Why was this the hottest summer ever? - KLTV.com - Tyler, Longview, Jacksonville |ETX News

Why was this the hottest summer ever?

By Jamey Boyum - email

TYLER, TX (KLTV) - It's the hottest summer ever, and now, we have proof.

The National Weather Service reports the average temperatures in August set new records for Tyler, Longview, and Lufkin.

But, why? Why is East Texas an oven?

To find out why it's stayed hot,  I asked KLTV's very own Grant Dade, and as you can see, he loves green, because with it, he can show us anything...like what he's really good at: Explaining weather.

Grant says the sun doesn't heat up the air, it heats up the ground, and high pressure is pushing out all our chances of drenching rain.

"Ninety-nine percent of the water you would find normally in the ground is not there", says Grant.

No moisture equals hot dirt in the morning. It's a vicious cycle.

To explain exactly what he is talking about, Grant took the dirt's temperature. The thermo-pen settled at over 118 degrees. So the hot air came from the hot ground, which came from the high pressure.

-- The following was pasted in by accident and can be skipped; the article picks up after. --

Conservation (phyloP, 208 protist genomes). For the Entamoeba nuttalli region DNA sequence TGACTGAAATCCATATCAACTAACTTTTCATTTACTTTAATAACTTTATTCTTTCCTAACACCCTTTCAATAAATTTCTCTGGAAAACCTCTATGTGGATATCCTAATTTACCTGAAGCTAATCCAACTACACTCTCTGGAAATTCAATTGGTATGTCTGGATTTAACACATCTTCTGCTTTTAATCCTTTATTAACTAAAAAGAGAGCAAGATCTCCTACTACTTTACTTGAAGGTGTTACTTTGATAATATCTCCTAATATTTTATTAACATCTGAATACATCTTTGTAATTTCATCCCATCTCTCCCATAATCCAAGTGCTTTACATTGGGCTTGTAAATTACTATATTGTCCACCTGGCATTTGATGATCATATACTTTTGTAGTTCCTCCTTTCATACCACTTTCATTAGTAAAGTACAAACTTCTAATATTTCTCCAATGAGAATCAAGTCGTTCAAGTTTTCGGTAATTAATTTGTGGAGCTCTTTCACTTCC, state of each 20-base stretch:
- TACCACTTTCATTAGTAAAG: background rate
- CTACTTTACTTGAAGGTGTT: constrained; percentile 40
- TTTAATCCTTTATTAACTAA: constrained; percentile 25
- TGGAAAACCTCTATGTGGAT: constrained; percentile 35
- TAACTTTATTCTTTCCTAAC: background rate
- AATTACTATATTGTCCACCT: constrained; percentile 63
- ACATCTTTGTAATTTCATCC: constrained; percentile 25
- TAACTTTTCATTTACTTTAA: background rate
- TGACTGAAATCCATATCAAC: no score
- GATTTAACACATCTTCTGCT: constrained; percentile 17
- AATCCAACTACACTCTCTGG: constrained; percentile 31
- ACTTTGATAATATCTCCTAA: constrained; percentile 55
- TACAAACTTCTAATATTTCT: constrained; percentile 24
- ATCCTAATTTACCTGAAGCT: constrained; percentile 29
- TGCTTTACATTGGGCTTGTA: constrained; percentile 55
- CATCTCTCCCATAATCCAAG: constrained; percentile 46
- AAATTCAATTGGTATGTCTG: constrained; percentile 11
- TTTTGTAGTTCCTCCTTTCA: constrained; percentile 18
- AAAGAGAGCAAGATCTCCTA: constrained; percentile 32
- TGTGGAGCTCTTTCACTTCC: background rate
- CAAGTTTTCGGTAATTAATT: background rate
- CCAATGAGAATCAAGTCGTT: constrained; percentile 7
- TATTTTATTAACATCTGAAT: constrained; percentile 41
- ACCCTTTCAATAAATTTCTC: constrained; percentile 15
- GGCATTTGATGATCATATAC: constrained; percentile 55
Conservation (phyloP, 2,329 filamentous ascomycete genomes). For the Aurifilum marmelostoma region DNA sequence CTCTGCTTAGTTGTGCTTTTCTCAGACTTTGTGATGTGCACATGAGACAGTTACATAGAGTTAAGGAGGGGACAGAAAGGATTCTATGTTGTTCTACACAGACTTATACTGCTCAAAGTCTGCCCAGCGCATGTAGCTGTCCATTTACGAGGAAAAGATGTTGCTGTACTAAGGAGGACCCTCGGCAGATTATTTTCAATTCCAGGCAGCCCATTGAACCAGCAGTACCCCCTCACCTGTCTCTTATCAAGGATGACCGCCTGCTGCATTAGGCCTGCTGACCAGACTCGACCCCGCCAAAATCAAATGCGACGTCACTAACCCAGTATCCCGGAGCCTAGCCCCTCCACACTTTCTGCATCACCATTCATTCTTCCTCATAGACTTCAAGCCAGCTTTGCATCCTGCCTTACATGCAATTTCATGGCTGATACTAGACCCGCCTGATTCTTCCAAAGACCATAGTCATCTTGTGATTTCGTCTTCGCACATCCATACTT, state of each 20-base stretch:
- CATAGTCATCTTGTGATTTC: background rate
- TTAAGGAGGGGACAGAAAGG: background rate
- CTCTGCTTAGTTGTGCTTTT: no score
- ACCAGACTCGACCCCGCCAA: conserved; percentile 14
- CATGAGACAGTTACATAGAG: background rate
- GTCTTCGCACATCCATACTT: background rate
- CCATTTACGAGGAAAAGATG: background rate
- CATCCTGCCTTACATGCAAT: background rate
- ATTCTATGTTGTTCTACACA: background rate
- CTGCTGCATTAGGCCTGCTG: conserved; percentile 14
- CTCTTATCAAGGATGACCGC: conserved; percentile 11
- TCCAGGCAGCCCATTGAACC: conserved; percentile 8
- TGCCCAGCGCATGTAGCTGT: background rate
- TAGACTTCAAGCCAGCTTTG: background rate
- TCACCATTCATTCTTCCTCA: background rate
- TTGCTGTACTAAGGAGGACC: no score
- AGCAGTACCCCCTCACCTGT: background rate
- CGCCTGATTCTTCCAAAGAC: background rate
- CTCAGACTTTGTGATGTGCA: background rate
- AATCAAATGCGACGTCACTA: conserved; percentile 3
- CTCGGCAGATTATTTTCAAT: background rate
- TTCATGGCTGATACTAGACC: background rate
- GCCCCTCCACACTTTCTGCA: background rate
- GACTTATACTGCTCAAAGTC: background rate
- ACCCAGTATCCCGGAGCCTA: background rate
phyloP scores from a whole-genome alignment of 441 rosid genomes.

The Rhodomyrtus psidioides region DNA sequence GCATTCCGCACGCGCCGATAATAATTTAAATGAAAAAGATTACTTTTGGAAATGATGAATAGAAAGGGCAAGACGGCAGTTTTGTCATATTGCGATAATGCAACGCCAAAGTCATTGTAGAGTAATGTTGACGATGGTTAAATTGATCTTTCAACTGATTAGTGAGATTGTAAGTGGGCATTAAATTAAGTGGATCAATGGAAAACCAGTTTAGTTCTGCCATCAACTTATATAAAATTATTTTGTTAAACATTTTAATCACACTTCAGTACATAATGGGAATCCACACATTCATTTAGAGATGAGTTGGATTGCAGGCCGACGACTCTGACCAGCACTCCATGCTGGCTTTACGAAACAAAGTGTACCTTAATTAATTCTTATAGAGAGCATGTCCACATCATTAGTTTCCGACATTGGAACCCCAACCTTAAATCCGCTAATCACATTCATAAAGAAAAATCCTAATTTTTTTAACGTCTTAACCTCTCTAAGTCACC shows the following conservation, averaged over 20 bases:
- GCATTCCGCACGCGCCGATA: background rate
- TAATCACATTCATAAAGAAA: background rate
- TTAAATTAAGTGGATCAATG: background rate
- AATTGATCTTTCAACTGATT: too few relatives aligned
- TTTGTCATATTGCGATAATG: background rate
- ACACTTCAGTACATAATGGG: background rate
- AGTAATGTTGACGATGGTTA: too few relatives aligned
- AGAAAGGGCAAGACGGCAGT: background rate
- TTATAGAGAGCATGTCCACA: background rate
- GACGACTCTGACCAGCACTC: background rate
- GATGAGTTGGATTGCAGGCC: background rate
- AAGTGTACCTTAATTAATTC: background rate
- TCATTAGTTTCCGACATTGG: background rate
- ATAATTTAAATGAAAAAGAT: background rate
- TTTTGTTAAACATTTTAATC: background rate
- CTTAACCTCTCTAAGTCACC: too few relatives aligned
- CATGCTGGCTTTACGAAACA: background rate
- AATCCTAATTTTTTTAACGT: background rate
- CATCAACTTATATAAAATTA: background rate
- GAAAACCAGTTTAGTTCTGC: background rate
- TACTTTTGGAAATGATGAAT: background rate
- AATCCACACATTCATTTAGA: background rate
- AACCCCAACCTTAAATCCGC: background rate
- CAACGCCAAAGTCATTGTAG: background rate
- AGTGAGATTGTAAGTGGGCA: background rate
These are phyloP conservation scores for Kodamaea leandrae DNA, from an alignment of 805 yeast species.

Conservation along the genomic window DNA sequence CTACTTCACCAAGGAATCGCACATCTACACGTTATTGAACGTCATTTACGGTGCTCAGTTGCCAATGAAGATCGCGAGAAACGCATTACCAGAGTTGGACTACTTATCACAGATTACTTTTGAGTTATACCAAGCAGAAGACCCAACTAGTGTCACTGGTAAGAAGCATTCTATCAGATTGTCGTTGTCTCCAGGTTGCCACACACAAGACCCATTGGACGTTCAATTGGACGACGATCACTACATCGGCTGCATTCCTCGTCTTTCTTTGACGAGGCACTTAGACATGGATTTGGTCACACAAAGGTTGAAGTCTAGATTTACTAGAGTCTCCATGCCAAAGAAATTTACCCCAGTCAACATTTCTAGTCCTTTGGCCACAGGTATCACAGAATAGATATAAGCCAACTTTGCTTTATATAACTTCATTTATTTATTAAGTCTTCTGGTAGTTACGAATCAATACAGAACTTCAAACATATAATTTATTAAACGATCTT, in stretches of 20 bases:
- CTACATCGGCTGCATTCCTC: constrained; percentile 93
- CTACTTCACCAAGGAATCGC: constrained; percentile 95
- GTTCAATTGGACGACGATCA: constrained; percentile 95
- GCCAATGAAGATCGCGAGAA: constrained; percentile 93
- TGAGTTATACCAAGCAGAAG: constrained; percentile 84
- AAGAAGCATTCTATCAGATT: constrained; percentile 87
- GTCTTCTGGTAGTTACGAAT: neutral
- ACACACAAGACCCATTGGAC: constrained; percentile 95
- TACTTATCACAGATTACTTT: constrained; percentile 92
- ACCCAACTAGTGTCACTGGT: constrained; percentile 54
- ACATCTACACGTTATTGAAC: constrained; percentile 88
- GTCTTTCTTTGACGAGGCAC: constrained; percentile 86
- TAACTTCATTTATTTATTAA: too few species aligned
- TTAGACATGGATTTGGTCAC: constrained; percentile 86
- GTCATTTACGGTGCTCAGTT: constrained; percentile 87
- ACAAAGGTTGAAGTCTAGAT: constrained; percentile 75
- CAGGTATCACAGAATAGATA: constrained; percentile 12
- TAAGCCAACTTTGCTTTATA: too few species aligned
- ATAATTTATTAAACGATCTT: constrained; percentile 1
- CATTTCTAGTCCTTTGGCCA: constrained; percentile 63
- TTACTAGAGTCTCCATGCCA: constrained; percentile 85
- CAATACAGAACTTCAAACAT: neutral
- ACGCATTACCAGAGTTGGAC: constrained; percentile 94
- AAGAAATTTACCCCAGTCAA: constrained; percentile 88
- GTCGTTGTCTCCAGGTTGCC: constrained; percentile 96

What caused the high pressure?

Grant says a dry fall and winter came from what La Nina does best: A blocking weather pattern. Things stay the same.

So, much like a three year old asking why too many times...I ask, "What causes La Nina?"

"La Nina," says Grant, " is a cooling of the surface temperatures of the Eastern Pacific Ocean."

Grant says trade winds push warm surface water west which causes upwelling of cooler deep water.

It's all so simple. Our hot air came from hot ground, which came from high pressure, which came from La Nina, which came from cool water, which came from trade winds.

Grant had to leave before he told me where trade winds came from, but I think it's a grumpy troll with a giant fan on an uncharted Pacific Island....but I have been wrong before.

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